Why Does God Allow Suffering in Long-Distance Relationships?

Long-distance relationships aren’t always difficult, but most relationships experience moments of deep suffering.

For some couples, these moments last for months. With no money in the bank for a visit and no energy in your heart for crying, suffering and lament become the status quo.

We sank into a season like that during the second year of our relationship. I began to ask difficult questions of God. Why are you allowing us to suffer? Who sinned, me or my boyfriend, that our relationship is long-distance?

Jesus’ disciples asked a similar question when they met someone mired in suffering. John records the encounter:

“As [Jesus] passed by, he saw a man blind from birth. And his disciples asked him, “Rabbi, who sinned, this man or his parents, that he was born blind?”

Jesus answered, ‘It was not that this man sinned, or his parents, but that the works of God might be displayed in him.'”

John 9:1-3

Jesus makes it clear that the man’s suffering was not a result of personal sin. Blindness is a result of sin in general — the cursed fallout on creation of humanity’s rebellion against God (Genesis 3)— but not the result of sin specifically.

This is encouraging to me. We can feel the effects of sin without causing it ourselves. It means that while some long-distance couples might be suffering because they’re acting in disobedience to God (the runaway story of Jonah comes to mind), most are not. Long-distance is simply up-close evidence that we live in a broken world.

The Hard Question

Still, our first question hasn’t been answered. Why does God allow suffering in a long-distance relationship?

Thankfully, Jesus isn’t finished answering. He says this man’s suffering happened “that the works of God might be displayed in him” (John 9:3). He then heals the man, sends him to tell the story, and returns to lead him to believe.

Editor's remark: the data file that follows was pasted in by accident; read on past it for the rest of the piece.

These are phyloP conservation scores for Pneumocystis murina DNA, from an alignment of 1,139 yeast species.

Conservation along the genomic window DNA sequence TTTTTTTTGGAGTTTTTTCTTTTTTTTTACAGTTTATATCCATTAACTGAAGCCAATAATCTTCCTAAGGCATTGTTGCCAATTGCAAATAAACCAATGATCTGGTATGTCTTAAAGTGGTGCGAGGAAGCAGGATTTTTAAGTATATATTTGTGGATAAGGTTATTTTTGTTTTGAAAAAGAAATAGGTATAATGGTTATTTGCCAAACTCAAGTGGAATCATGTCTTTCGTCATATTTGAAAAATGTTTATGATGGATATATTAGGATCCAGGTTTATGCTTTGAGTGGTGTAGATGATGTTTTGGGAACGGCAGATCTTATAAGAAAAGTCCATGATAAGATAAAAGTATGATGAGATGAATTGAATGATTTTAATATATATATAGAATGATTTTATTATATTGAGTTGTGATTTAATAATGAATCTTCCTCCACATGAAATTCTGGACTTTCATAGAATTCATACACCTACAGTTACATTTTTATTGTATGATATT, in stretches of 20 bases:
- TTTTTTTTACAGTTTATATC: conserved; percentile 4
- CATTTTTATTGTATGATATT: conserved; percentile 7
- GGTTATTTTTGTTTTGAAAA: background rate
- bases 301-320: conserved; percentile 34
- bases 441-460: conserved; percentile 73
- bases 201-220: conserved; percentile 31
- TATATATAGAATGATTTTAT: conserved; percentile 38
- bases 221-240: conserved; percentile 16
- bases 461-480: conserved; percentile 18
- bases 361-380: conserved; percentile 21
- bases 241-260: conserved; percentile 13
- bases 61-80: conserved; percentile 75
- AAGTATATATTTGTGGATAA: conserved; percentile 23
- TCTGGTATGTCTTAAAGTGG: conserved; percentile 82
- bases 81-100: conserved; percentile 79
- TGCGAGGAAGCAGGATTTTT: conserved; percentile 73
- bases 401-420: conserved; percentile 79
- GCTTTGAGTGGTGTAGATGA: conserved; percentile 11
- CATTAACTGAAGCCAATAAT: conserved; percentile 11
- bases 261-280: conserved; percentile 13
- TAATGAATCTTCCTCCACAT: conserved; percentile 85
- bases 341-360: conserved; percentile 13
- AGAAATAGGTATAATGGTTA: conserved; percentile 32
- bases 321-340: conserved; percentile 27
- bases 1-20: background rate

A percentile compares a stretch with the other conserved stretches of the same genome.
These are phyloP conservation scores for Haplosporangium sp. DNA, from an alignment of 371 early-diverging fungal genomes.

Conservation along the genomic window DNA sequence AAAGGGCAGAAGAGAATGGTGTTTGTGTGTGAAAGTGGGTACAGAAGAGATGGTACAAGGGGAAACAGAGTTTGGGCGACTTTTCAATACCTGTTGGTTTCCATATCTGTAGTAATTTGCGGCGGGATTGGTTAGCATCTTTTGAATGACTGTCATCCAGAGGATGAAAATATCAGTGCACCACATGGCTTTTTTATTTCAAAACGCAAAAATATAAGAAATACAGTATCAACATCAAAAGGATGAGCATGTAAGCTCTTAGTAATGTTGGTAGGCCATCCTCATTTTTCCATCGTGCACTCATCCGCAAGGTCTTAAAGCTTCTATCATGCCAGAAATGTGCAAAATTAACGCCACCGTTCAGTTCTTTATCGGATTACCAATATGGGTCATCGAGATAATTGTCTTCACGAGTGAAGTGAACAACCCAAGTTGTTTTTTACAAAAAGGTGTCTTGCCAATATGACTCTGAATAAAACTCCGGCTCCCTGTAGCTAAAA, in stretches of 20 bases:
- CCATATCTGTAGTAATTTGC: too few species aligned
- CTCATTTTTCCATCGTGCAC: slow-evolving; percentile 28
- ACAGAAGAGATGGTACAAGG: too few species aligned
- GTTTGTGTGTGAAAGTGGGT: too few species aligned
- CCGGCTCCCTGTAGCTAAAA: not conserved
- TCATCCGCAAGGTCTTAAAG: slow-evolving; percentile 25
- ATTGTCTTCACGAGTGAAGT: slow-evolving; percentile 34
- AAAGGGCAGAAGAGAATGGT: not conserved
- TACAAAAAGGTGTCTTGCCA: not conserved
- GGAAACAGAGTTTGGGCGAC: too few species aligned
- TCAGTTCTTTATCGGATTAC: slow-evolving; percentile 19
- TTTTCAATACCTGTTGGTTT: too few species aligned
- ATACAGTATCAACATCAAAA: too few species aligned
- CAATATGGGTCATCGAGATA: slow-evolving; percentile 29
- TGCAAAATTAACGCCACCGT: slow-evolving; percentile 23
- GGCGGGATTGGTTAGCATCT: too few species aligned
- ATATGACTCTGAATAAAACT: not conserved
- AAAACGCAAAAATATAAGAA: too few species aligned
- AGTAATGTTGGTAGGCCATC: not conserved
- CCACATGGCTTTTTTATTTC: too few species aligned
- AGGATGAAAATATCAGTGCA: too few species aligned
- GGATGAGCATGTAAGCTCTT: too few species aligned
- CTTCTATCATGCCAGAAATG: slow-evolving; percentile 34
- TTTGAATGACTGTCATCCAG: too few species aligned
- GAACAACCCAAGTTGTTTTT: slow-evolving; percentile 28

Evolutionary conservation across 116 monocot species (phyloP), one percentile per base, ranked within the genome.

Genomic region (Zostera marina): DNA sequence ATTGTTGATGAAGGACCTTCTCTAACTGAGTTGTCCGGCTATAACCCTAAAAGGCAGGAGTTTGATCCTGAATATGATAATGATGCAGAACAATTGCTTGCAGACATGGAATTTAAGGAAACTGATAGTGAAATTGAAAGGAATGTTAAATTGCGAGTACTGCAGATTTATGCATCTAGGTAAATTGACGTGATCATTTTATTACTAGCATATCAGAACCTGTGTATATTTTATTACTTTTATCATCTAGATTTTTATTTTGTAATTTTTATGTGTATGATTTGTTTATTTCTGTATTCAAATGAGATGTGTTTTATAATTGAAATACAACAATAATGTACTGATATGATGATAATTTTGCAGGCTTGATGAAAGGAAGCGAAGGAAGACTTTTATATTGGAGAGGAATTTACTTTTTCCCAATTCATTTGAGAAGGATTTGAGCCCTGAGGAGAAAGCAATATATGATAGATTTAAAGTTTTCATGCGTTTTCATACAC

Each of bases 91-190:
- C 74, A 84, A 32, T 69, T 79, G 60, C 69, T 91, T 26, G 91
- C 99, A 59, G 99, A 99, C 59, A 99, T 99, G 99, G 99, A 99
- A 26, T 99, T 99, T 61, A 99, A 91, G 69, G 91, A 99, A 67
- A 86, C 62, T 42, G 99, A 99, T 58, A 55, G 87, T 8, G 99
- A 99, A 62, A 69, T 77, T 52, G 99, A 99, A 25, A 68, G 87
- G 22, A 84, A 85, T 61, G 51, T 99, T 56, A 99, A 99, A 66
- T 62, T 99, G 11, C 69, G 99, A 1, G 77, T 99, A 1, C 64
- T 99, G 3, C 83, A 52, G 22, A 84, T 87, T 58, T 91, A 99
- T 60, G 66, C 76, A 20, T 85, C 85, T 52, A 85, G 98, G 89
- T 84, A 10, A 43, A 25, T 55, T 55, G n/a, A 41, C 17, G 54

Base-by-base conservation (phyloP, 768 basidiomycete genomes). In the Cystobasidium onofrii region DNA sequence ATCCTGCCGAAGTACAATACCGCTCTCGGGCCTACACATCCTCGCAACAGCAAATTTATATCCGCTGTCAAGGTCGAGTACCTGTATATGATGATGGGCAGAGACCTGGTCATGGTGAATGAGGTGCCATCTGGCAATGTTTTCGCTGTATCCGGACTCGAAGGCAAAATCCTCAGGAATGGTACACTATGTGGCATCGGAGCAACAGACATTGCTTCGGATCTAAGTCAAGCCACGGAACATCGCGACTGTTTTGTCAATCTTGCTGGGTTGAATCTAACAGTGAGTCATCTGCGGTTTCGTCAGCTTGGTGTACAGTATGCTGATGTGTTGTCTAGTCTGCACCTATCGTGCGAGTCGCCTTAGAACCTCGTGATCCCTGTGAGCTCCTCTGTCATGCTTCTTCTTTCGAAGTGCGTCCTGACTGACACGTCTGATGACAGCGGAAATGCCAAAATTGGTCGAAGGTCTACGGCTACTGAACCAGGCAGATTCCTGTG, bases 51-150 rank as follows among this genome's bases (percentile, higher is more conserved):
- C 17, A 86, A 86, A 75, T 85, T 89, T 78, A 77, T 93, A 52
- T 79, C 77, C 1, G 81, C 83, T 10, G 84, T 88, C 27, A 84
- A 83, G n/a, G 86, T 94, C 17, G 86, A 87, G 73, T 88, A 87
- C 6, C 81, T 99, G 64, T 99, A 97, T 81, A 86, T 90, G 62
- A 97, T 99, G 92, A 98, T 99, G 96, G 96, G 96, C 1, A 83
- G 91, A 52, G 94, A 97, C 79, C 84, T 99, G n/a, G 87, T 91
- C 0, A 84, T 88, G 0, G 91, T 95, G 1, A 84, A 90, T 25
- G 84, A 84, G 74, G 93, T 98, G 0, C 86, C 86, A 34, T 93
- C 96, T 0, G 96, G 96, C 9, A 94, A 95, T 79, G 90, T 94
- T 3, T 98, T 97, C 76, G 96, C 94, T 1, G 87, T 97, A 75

The man’s suffering, like ours, happened for God’s glory.

Can I be content with that answer? If God’s glory doesn’t matter to me, then no, I can’t.

But God’s glory does matter to me. Displaying the works of God is why I exist, and most of the time, this purpose brings me great delight.

Yet living out this purpose is easier when it doesn’t affect me personally. When it doesn’t keep me apart from the man I love.

When I feel this way, though, I realize I’ve misunderstood the nature of God’s glory. Romans 8:28 reminds me, “We know that for those who love God all things work together for good, for those who are called according to his purpose.”

What is good for me? God is good for me. God is the best anyone could ever offer me, and he’s working for my good.

So when God offers me himself, he’s giving me what is best for me. And nothing reveals how much I need his goodness like suffering.

Suffering is only unbearable when we are spiritually blind to our actual needs. The man’s greatest need was not the healing of his eyes, but the healing of his heart. Similarly, your greatest need is not to be near your boyfriend, but to be near your God.

Maybe that truth digs a little deep for you, but like a back massage after a tense week, what’s good for us hurts sometimes. And if we’re too absorbed with our pain, we’ll push away the person who can knead out our knots.

Displayed for Others’ Benefit

Another thing that’s striking about the blind man’s story is how God uses it to display his goodness to other people.

The rest of chapter 9 outlines how the man who was healed testified to his neighbors, family, and religious leaders about Christ. Today, his story has spread all over the world in the Bible.

This man started talking about Jesus immediately. He didn’t take a theology course on God’s sovereignty or wait until he fully understood God’s work in his life. He wasn’t even certain Jesus was the Christ. He simply told the Pharisees what he knew: “Whether he is a sinner I do not know. One thing I do know, that though I was blind, now I see” (John 9:25).

Are you and I willing to let the works of God be displayed in us like this man, even if it means we suffer? Can we start talking about God’s goodness even as we’re still processing it ourselves?

Like the blind man, there is one thing I do know. Your suffering is for God’s glory, and God’s glory is good.

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